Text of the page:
Ashley was a very successful woman. She was brilliant and smart. She had been in a very solid and stable relationship with her husband of 12 years before they decided to have their daughter Mira.
When Mira was born, Ashley was 39, with a booming and successful business that took her away from home 2-3 days a week. Her husband Daryl decided he would take over the responsibilities of caring for Mira. He changed jobs and started working from home. Ashley continued to travel 2-3 days a week.
This seemed like a good arrangement in the beginning but the gap between Ashley and Daryl increased and they often had arguments about the best parenting style for Mira.
I met them both when Mira was 1 year old. At first, I thought they wanted to do the parenting program with me. After a while, I realized each of them was trying to convince me that their parenting style was the better one and that I should tell their partner this.
It took me a while to explain to them that coaching is not mediation. I had to gently remind them that Mira’s happiness, health and well being was more important than which one of them was “right”. In a battle between mom and dad, the child always loses. I explained that my role was to help them find out their parenting style and examine it from different perspectives. My role was to find out the beliefs they each had that led to their chosen parenting style, and to help them choose a new style that suited who they were, take into consideration their partner and Mira’s personality.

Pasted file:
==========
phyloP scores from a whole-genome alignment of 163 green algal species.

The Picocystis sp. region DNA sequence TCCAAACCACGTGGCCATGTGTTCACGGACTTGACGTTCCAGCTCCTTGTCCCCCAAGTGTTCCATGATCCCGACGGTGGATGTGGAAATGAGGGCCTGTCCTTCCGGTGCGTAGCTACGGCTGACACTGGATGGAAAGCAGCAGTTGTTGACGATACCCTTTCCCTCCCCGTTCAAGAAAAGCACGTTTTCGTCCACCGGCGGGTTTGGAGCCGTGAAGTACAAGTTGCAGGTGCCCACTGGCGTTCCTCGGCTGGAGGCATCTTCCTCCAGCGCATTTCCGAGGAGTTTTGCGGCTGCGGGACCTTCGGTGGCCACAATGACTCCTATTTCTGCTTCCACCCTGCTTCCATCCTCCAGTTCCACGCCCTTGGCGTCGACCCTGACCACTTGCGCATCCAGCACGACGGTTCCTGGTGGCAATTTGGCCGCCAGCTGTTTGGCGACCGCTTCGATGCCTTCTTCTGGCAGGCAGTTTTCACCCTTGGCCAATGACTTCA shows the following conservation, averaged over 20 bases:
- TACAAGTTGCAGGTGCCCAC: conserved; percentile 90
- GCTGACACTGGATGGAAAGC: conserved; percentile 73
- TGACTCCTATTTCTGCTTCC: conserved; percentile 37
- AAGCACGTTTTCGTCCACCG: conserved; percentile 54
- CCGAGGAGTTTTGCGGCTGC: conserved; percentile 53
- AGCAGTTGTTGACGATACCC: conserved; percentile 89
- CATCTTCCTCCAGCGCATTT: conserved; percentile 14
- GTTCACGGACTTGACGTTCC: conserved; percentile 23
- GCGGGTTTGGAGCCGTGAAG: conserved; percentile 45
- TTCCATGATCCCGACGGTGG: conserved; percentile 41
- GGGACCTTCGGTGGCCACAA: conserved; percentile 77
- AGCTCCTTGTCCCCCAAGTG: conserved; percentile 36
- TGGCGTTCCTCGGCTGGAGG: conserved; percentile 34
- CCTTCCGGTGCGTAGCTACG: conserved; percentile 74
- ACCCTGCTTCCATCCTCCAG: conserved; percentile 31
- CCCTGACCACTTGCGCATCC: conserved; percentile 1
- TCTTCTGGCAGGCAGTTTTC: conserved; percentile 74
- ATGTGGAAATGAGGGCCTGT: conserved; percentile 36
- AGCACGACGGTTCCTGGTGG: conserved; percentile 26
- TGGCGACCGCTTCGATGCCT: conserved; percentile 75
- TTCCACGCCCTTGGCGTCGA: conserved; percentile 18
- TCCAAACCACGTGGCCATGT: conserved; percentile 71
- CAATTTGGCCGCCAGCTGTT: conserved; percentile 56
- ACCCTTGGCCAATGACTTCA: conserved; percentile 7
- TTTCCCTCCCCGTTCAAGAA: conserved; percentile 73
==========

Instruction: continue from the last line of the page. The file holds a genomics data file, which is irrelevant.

Although they were very educated and knowledgeable (both with advanced academic degrees), they found it hard to believe a 1-year-old could have her own personality. Yet a mother’s emotional state during pregnancy and interacting with caregivers during the first year of the baby’s life play a critical role in the make-up of that baby’s personality.
Mira was not an easy baby. She was smart and very manipulative. She could not speak, but controlled her parents very well. They felt so helpless they argued regularly about the right approach that they hardly slept at night. She didn’t eat well, she screamed until she was given what she wanted and most of the time she didn’t even know what she wanted.
I spent almost 3 hours in their home and it became obvious to me that they needed take over the leadership in the house or Mira (and they) would become very miserable. A baby that controls their parents with “tantrums” does not feel safe. She feels that she can’t lean on her parents for comfort. Weak parents cannot comfort a baby.